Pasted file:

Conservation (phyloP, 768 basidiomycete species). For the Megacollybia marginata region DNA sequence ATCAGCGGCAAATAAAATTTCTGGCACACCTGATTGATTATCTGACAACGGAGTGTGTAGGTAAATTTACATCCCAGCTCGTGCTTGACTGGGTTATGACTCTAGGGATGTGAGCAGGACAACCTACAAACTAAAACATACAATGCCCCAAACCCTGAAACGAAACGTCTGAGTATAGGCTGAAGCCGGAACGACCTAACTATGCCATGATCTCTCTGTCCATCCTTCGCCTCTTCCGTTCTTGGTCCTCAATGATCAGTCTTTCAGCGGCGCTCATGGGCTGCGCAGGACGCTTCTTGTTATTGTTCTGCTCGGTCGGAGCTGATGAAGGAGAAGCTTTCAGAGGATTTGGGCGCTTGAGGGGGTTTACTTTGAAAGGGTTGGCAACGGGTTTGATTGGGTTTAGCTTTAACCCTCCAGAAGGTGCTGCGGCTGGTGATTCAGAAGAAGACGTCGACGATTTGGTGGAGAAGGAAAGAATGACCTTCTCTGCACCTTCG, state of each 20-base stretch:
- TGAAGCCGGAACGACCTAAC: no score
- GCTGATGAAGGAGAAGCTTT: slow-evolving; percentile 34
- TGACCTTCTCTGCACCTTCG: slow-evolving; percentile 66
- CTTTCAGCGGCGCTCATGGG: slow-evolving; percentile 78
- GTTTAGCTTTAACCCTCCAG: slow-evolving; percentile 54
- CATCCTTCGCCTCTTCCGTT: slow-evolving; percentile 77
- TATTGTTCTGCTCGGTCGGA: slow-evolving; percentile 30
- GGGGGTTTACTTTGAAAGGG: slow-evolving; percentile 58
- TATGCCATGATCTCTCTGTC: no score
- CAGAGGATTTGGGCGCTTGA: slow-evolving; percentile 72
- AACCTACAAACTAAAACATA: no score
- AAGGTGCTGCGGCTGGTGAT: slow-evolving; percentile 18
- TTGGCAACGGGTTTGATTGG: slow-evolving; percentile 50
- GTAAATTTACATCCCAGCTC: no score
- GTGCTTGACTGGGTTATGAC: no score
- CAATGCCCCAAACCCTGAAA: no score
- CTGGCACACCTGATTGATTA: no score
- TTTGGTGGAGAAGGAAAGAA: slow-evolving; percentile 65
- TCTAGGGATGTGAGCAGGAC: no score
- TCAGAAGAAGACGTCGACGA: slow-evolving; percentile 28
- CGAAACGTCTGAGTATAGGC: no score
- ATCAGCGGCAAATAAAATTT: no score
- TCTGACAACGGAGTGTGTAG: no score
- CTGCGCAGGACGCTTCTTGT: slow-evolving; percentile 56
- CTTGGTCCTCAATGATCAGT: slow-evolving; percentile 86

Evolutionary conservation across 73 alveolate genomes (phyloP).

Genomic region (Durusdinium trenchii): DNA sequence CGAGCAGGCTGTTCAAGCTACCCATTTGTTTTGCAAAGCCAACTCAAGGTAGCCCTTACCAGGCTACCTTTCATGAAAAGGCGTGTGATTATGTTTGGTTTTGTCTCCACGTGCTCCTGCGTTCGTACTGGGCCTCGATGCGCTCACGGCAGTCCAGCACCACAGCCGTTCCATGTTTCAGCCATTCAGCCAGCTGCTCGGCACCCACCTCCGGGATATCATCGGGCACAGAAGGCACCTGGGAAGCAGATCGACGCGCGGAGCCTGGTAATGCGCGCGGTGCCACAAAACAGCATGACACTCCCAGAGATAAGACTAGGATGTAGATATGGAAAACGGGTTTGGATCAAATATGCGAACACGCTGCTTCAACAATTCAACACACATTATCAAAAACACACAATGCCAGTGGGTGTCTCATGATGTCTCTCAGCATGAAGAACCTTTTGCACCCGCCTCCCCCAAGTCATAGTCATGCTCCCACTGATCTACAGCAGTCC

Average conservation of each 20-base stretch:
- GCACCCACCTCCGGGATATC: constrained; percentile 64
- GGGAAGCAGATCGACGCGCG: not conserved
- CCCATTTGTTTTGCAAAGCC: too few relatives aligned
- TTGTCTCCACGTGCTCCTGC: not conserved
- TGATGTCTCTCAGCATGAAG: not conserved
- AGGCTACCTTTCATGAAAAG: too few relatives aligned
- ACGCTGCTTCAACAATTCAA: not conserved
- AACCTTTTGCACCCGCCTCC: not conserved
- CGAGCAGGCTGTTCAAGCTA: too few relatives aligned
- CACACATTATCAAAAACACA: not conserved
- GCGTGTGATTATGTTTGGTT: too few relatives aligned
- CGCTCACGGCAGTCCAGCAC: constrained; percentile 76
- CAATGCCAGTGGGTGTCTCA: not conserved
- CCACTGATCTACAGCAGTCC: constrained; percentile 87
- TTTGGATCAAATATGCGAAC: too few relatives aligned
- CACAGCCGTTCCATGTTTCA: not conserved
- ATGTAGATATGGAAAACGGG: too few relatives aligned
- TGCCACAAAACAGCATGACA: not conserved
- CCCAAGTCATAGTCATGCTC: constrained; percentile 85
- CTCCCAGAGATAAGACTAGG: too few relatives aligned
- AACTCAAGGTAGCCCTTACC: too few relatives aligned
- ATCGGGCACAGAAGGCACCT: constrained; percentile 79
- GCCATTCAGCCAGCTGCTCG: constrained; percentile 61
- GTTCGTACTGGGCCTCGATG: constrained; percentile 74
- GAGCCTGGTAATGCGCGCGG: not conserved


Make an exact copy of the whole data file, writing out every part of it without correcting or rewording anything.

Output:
Conservation (phyloP, 768 basidiomycete species). For the Megacollybia marginata region DNA sequence ATCAGCGGCAAATAAAATTTCTGGCACACCTGATTGATTATCTGACAACGGAGTGTGTAGGTAAATTTACATCCCAGCTCGTGCTTGACTGGGTTATGACTCTAGGGATGTGAGCAGGACAACCTACAAACTAAAACATACAATGCCCCAAACCCTGAAACGAAACGTCTGAGTATAGGCTGAAGCCGGAACGACCTAACTATGCCATGATCTCTCTGTCCATCCTTCGCCTCTTCCGTTCTTGGTCCTCAATGATCAGTCTTTCAGCGGCGCTCATGGGCTGCGCAGGACGCTTCTTGTTATTGTTCTGCTCGGTCGGAGCTGATGAAGGAGAAGCTTTCAGAGGATTTGGGCGCTTGAGGGGGTTTACTTTGAAAGGGTTGGCAACGGGTTTGATTGGGTTTAGCTTTAACCCTCCAGAAGGTGCTGCGGCTGGTGATTCAGAAGAAGACGTCGACGATTTGGTGGAGAAGGAAAGAATGACCTTCTCTGCACCTTCG, state of each 20-base stretch:
- TGAAGCCGGAACGACCTAAC: no score
- GCTGATGAAGGAGAAGCTTT: slow-evolving; percentile 34
- TGACCTTCTCTGCACCTTCG: slow-evolving; percentile 66
- CTTTCAGCGGCGCTCATGGG: slow-evolving; percentile 78
- GTTTAGCTTTAACCCTCCAG: slow-evolving; percentile 54
- CATCCTTCGCCTCTTCCGTT: slow-evolving; percentile 77
- TATTGTTCTGCTCGGTCGGA: slow-evolving; percentile 30
- GGGGGTTTACTTTGAAAGGG: slow-evolving; percentile 58
- TATGCCATGATCTCTCTGTC: no score
- CAGAGGATTTGGGCGCTTGA: slow-evolving; percentile 72
- AACCTACAAACTAAAACATA: no score
- AAGGTGCTGCGGCTGGTGAT: slow-evolving; percentile 18
- TTGGCAACGGGTTTGATTGG: slow-evolving; percentile 50
- GTAAATTTACATCCCAGCTC: no score
- GTGCTTGACTGGGTTATGAC: no score
- CAATGCCCCAAACCCTGAAA: no score
- CTGGCACACCTGATTGATTA: no score
- TTTGGTGGAGAAGGAAAGAA: slow-evolving; percentile 65
- TCTAGGGATGTGAGCAGGAC: no score
- TCAGAAGAAGACGTCGACGA: slow-evolving; percentile 28
- CGAAACGTCTGAGTATAGGC: no score
- ATCAGCGGCAAATAAAATTT: no score
- TCTGACAACGGAGTGTGTAG: no score
- CTGCGCAGGACGCTTCTTGT: slow-evolving; percentile 56
- CTTGGTCCTCAATGATCAGT: slow-evolving; percentile 86

Evolutionary conservation across 73 alveolate genomes (phyloP).

Genomic region (Durusdinium trenchii): DNA sequence CGAGCAGGCTGTTCAAGCTACCCATTTGTTTTGCAAAGCCAACTCAAGGTAGCCCTTACCAGGCTACCTTTCATGAAAAGGCGTGTGATTATGTTTGGTTTTGTCTCCACGTGCTCCTGCGTTCGTACTGGGCCTCGATGCGCTCACGGCAGTCCAGCACCACAGCCGTTCCATGTTTCAGCCATTCAGCCAGCTGCTCGGCACCCACCTCCGGGATATCATCGGGCACAGAAGGCACCTGGGAAGCAGATCGACGCGCGGAGCCTGGTAATGCGCGCGGTGCCACAAAACAGCATGACACTCCCAGAGATAAGACTAGGATGTAGATATGGAAAACGGGTTTGGATCAAATATGCGAACACGCTGCTTCAACAATTCAACACACATTATCAAAAACACACAATGCCAGTGGGTGTCTCATGATGTCTCTCAGCATGAAGAACCTTTTGCACCCGCCTCCCCCAAGTCATAGTCATGCTCCCACTGATCTACAGCAGTCC

Average conservation of each 20-base stretch:
- GCACCCACCTCCGGGATATC: constrained; percentile 64
- GGGAAGCAGATCGACGCGCG: not conserved
- CCCATTTGTTTTGCAAAGCC: too few relatives aligned
- TTGTCTCCACGTGCTCCTGC: not conserved
- TGATGTCTCTCAGCATGAAG: not conserved
- AGGCTACCTTTCATGAAAAG: too few relatives aligned
- ACGCTGCTTCAACAATTCAA: not conserved
- AACCTTTTGCACCCGCCTCC: not conserved
- CGAGCAGGCTGTTCAAGCTA: too few relatives aligned
- CACACATTATCAAAAACACA: not conserved
- GCGTGTGATTATGTTTGGTT: too few relatives aligned
- CGCTCACGGCAGTCCAGCAC: constrained; percentile 76
- CAATGCCAGTGGGTGTCTCA: not conserved
- CCACTGATCTACAGCAGTCC: constrained; percentile 87
- TTTGGATCAAATATGCGAAC: too few relatives aligned
- CACAGCCGTTCCATGTTTCA: not conserved
- ATGTAGATATGGAAAACGGG: too few relatives aligned
- TGCCACAAAACAGCATGACA: not conserved
- CCCAAGTCATAGTCATGCTC: constrained; percentile 85
- CTCCCAGAGATAAGACTAGG: too few relatives aligned
- AACTCAAGGTAGCCCTTACC: too few relatives aligned
- ATCGGGCACAGAAGGCACCT: constrained; percentile 79
- GCCATTCAGCCAGCTGCTCG: constrained; percentile 61
- GTTCGTACTGGGCCTCGATG: constrained; percentile 74
- GAGCCTGGTAATGCGCGCGG: not conserved